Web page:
As we were writing this morning about the Bush administration’s attempt to blame the media for its slow response to Katrina, George W. Bush was in New Orleans, where he was . . . blaming the media for the administration’s slow response to Katrina.
The president was asked whether he had been misinformed by his people on the ground when he said on Sept. 1 — falsely, as it turns out — that he didn’t think “anybody anticipated the breach of the levees.” He didn’t answer that question, exactly. Instead, he segued, in a mostly non sequitur kind of way, into the debunked Republican talking point about how media reports had lulled the government into a false sense of relief about Katrina.
“When that storm came by, a lot of people said we dodged a bullet,” Bush said. “When that storm came through at first, people said, ‘Whew.’ There was a sense of relaxation, and that’s what I was referring to. And I, myself, thought we had dodged a bullet. You know why? Because I was listening to people, probably over the airways, say, the bullet has been dodged. And that was what I was referring to.”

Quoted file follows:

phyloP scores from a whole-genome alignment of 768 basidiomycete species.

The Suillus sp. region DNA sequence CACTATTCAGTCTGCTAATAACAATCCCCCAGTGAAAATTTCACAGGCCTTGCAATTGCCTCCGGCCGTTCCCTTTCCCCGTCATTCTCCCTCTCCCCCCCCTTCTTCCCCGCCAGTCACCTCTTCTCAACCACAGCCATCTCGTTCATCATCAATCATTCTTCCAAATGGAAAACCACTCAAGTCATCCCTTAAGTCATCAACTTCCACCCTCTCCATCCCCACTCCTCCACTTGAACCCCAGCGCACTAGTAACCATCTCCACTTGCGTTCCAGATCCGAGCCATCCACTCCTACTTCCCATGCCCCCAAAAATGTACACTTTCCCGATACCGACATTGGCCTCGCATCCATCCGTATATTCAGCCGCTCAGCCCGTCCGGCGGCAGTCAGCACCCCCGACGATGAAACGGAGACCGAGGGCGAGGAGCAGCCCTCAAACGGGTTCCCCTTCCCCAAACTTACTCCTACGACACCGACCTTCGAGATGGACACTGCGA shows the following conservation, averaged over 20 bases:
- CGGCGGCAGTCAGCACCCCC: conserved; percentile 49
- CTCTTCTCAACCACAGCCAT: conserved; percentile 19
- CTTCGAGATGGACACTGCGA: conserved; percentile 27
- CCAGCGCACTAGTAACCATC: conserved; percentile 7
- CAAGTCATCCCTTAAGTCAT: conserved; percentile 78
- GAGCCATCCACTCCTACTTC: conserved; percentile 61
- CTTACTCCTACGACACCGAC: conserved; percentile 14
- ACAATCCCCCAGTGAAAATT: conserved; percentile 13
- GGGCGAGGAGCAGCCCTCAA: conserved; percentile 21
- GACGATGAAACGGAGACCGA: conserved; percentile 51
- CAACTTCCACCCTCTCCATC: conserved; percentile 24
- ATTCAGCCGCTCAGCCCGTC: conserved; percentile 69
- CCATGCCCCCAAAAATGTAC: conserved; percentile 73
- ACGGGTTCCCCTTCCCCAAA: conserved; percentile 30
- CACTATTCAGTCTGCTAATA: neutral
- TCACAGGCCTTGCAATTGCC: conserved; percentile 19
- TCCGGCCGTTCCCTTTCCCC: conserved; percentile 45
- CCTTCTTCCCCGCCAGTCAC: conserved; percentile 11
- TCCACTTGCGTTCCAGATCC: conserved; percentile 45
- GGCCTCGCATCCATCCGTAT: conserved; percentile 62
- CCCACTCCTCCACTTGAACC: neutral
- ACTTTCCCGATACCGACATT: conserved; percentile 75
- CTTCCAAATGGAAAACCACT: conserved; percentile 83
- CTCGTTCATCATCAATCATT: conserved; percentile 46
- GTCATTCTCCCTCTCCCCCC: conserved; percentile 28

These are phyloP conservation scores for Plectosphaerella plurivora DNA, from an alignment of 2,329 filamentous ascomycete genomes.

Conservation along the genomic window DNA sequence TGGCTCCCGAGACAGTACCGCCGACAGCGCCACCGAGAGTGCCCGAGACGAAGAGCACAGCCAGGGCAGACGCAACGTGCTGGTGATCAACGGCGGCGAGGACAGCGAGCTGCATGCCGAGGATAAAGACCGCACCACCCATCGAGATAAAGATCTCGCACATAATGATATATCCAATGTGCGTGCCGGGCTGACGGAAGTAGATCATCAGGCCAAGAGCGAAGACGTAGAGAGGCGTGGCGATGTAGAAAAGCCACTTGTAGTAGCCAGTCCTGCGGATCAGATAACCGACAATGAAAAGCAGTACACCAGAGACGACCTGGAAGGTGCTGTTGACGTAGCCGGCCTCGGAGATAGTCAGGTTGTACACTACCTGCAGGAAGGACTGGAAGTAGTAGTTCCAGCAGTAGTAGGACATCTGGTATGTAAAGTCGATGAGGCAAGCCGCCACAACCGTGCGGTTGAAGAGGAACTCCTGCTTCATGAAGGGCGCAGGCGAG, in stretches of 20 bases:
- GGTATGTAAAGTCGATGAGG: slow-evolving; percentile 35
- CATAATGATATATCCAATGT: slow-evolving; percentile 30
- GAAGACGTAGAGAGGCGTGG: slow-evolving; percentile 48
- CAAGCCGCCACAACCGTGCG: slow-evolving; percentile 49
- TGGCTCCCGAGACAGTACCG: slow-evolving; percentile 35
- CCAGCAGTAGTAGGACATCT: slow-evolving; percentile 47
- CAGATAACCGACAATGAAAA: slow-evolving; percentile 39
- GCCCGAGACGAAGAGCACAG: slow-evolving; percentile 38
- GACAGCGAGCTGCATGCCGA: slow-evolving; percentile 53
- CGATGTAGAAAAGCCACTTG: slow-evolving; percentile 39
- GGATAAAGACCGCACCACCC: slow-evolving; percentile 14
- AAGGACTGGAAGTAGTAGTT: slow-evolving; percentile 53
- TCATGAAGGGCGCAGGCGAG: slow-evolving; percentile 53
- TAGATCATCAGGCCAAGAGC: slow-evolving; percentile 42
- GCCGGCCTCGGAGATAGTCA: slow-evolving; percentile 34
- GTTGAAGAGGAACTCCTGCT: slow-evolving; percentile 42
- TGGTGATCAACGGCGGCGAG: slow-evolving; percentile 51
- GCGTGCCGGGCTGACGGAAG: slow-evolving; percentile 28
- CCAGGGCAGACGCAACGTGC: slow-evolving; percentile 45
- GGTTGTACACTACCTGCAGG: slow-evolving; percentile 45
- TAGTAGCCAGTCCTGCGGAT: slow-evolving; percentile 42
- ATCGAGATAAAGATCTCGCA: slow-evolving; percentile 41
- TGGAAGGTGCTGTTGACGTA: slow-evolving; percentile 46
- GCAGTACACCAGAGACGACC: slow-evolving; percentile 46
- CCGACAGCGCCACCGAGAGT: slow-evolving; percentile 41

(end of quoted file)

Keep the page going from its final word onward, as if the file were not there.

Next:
Bush returned to the “dodged the bullet” theme a minute later as he responded to a reporter who asked: “Mr. President, where were you when you realized the severity of the storm?” The right answer might have been (a) on vacation in Crawford, (b) selling my Social Security plan and passing out birthday cake in Arizona, (c) selling the war in Iraq and fooling around with a guitar in California, or (d) spending one more night in Crawford before returning to Washington on Aug. 31. Instead, Bush said that he knew on Sunday, Aug. 28, that “a big storm was coming,” but that those media reports lulled him into a false sense of relief. “We anticipated a serious storm coming,” Bush said. “But as the man’s question said, basically implied, ‘Wasn’t there a moment where everybody said, “Well, gosh, we dodged the bullet,”‘ and yet the bullet hadn’t been dodged.”